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It's sort of deja vu for Angels at Boston

September 16, 2009|BILL SHAIKIN | ON BASEBALL

BOSTON — A bunt? Again?

It is a house of horrors for the Angels, this place, this time of year. The Angels returned to Fenway Park on Tuesday for the first time since a botched bunt ended their season here last October, just in time for another botched bunt.

Or two, depending on whom you asked.

John Lackey started. He pitched well. He did not win. He called out his offense.

Same story in the last game here, last year. Erick Aybar blew the bunt, Lackey spewed fire, the Angels packed up for the winter. The Angels ought to try a rewrite before they return here in three weeks, for another shot at vanquishing their playoff demons.

Boston Red Sox 4, Angels 1.

"Pretty much, it felt familiar," Lackey said.

No score into the fifth inning last time. No score into the sixth inning this time. The Red Sox had not even gotten a runner to second base.

Runner on first, none out in the sixth. Jacoby Ellsbury drops a sweet bunt toward first base. The ball threatens to roll foul but never does. Kendry Morales, the first baseman, finally grabs the ball, then drops it and holds onto it rather than trying desperately to throw out the speedy Ellsbury.

"Kendry was in and busting it," Angels Manager Mike Scioscia said. "He had to try to make a little quick transfer and lost control. That was a nice bunt."

Ellsbury was credited with a single, with no error on Morales.

"He fielded it clean," Lackey said. "All he had to do was throw to first.

"Give him a hit? Let's be serious."

And then Lackey pointed the finger back at himself.

"I admit I screwed mine up," he said. "Mine should have been an out as well."

With runners on first and second and none out, Dustin Pedroia bunts as well. This bunt is not a good one, right back at Lackey.

Lackey falls to his knees. He slings the ball toward third base, but the throw sails past Chone Figgins and into left field. One run scores, another one soon does, and that's the ballgame.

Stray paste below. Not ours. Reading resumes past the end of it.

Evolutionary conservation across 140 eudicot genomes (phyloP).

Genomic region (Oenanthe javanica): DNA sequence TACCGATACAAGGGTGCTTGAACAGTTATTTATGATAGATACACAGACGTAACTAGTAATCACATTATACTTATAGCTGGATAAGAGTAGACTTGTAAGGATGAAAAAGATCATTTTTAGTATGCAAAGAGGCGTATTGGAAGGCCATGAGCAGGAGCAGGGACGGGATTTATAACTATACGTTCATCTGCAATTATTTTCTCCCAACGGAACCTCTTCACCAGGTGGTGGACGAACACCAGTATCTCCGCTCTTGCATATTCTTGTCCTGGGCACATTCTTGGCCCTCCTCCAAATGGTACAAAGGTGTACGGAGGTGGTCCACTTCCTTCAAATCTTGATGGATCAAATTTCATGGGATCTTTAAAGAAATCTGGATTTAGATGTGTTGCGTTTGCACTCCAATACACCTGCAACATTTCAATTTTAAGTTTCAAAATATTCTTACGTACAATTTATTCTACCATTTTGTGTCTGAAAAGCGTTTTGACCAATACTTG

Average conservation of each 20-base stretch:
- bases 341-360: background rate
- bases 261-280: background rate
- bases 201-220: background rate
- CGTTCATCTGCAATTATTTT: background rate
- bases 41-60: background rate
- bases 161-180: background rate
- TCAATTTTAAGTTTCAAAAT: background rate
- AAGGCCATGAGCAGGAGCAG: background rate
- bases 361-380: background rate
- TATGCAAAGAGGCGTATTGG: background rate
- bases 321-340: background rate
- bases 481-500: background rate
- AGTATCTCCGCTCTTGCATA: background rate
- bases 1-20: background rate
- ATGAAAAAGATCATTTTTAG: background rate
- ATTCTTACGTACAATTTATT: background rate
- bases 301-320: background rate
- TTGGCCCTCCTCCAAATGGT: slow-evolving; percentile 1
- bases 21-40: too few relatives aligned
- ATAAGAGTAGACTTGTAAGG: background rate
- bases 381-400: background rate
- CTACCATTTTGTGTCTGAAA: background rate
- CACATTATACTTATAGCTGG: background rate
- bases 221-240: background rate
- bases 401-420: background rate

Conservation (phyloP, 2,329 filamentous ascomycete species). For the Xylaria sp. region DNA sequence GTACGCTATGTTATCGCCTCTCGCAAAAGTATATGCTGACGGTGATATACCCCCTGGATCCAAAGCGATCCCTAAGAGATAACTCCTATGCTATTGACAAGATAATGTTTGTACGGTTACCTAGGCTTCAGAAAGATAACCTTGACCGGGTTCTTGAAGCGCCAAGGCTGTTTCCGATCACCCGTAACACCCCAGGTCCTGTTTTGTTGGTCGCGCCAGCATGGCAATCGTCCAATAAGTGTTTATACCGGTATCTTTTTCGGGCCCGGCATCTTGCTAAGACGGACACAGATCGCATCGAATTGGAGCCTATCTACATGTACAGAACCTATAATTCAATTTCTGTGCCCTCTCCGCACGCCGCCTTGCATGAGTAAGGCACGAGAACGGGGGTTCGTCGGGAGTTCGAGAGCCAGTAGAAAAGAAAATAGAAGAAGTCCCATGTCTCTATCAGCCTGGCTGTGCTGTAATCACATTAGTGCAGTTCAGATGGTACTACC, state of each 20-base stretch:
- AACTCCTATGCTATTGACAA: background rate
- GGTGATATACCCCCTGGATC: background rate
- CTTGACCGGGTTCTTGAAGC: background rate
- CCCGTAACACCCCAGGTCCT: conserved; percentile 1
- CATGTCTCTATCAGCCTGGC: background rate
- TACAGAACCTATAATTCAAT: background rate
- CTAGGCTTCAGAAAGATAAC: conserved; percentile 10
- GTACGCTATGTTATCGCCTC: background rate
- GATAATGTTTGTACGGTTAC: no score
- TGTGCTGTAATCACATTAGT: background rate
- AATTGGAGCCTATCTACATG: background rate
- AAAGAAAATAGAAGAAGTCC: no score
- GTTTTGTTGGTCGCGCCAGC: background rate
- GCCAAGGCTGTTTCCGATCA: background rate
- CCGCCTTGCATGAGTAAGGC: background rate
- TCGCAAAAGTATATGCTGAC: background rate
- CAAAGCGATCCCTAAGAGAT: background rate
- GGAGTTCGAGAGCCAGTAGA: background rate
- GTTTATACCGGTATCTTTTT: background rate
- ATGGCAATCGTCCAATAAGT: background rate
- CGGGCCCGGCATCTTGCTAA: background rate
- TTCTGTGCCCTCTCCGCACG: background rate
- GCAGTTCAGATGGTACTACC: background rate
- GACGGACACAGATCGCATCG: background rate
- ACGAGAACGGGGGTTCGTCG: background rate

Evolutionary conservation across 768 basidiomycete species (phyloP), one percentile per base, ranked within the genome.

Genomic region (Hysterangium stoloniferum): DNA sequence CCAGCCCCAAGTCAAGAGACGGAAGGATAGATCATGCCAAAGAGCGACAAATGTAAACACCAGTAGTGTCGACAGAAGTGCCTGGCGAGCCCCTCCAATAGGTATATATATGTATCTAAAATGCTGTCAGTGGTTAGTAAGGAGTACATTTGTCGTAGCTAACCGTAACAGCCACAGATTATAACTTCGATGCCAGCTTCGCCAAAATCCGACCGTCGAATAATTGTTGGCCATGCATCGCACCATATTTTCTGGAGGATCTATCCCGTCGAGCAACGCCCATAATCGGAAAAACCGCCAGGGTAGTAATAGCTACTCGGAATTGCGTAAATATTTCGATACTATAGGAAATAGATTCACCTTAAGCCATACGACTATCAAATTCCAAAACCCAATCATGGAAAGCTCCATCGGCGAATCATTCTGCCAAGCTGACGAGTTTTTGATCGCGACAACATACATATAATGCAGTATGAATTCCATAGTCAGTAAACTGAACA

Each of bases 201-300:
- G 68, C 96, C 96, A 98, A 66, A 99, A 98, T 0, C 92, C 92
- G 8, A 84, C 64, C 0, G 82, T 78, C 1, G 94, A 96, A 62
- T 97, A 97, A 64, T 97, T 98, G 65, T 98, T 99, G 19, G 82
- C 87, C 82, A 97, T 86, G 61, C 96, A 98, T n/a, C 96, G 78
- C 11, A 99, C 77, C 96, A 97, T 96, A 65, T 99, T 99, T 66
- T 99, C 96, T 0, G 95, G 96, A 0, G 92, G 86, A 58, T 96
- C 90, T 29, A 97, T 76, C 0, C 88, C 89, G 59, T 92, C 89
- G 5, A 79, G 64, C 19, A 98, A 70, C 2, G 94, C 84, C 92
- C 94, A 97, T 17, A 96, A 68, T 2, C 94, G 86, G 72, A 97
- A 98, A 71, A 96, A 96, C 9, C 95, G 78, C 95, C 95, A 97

"I had him easy," Lackey said. "I just didn't make a good throw."

Scioscia did not fault Lackey for throwing even after he fell.

"We're talking about a 45-foot flip," Scioscia said. "I'm sure he can make that from the ground."

Nothing comes easy to the Angels here. In their last 27 innings at Fenway, they have scored five runs.

Lackey threw two of those games against the Red Sox, with nothing but frustration to show for it.

"They're a great team, and you can't give great teams that many opportunities," he said. "They're going to do enough damage on their own."

He stood before his locker here last October, on another night when a very good start was not good enough.

The story was much the same this time. So was his solution.

"We've got to figure out a way to score more runs against these guys," he said. "Let's be honest."

It would be more diplomatic, perhaps, if Lackey would say he ought to pitch better rather than saying his hitters ought to hit better.

Frankly, he is right. If the Angels have to outpitch Boston in the first round of the playoffs, they probably aren't going to see the second round.

Daisuke Matsuzaka had not pitched in three months because of a shoulder that Boston Manager Terry Francona said still is not at full strength.

Matsuzaka took a no-hitter into the fifth inning. He pitched six innings in all, without giving up a run.

He could start a playoff game against the Angels. The fourth game.

The Red Sox split the eighth inning between Billy Wagner and his 95-mph fastball and rookie Daniel Bard and his 99-mph fastball. Then came closer Jonathan Papelbon, who has not blown a save in two months.

"The young guy throwing 99? That's sick," Angels center fielder Torii Hunter said.

"Their bullpen is pretty good. I'd take it. Every team will take that."

The Angels would take it. It's three weeks to playoff time, and they don't know who gets the ball with a one-run lead and three outs to go.

The Angels would have you believe none of this matters, at least not yet. Scioscia cut off his pregame interview session when too many questions veered toward October.

Nothing clinched yet. But the Texas Rangers trail the Angels by six games in the American League West, and they trail the Red Sox by 5 1/2 games in the wild-card race.

It'll be the Angels and the Red Sox one more time, so here's one more statistic for you: Since June 6, David Ortiz leads the league in home runs.

He hit one Tuesday night, far into center field, deep into the night. It was just one more reason why Lackey wore his only smile when he grabbed a bottle of beer in the visiting clubhouse.

"That's the only good thing about this place," he said.


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